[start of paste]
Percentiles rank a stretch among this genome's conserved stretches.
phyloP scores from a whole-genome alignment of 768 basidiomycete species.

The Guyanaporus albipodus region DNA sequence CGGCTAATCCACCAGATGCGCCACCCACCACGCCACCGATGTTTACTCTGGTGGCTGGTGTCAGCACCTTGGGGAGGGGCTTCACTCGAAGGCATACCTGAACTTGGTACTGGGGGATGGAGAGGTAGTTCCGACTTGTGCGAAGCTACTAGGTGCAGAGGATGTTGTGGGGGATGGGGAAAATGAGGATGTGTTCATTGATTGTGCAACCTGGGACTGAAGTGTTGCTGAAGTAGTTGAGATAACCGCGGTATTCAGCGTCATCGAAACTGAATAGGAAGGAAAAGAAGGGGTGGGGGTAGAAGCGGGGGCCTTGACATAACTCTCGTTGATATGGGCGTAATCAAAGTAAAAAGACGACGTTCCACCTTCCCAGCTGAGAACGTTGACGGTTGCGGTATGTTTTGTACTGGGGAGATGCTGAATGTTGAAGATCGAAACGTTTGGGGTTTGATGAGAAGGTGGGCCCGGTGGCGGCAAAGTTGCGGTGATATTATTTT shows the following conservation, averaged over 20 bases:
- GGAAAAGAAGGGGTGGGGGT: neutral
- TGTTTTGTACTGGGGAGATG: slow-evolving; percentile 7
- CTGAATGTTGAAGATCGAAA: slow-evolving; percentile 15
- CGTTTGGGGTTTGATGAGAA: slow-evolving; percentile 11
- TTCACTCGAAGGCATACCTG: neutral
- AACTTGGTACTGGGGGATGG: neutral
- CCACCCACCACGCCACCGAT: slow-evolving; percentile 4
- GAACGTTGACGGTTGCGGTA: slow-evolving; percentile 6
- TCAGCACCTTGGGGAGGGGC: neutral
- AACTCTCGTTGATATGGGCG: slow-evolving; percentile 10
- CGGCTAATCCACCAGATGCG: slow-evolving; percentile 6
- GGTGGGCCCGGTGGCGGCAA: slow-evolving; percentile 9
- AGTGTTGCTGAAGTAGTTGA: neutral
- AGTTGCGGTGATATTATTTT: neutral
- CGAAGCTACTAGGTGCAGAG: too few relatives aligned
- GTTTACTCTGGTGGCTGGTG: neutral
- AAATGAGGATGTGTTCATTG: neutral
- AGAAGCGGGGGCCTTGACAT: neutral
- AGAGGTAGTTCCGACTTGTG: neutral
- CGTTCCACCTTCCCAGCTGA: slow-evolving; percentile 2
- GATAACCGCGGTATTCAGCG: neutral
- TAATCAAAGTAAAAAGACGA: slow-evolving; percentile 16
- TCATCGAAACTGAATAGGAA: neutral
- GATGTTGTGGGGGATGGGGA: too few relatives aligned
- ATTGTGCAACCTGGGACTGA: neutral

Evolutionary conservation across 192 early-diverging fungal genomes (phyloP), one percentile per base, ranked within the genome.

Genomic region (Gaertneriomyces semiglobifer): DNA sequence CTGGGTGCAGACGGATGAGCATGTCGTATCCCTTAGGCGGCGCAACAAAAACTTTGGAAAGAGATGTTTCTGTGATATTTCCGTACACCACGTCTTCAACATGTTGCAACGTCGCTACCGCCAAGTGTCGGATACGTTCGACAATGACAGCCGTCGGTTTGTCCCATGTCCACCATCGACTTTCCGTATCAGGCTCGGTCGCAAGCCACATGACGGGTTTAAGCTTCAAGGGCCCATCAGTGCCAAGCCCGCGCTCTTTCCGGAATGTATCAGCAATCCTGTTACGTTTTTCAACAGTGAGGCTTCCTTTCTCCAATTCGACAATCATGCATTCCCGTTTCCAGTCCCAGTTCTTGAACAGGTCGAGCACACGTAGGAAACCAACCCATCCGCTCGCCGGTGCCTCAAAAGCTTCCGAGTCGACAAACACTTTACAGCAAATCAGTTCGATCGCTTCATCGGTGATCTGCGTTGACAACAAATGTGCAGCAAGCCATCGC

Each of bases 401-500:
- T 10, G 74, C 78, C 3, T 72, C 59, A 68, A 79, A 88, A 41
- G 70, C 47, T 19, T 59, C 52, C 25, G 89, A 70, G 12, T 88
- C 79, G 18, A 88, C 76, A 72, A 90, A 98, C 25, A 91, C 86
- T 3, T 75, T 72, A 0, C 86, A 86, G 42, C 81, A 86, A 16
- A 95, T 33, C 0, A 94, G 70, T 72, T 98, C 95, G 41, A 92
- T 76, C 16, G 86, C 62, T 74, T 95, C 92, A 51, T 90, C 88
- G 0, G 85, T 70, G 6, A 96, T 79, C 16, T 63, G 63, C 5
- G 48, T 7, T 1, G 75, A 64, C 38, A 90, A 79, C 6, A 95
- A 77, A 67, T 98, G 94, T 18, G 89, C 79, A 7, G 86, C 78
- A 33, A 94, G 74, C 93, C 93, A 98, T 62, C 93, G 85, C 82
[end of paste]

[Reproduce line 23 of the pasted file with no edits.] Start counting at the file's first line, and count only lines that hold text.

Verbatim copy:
- CGTTCCACCTTCCCAGCTGA: slow-evolving; percentile 2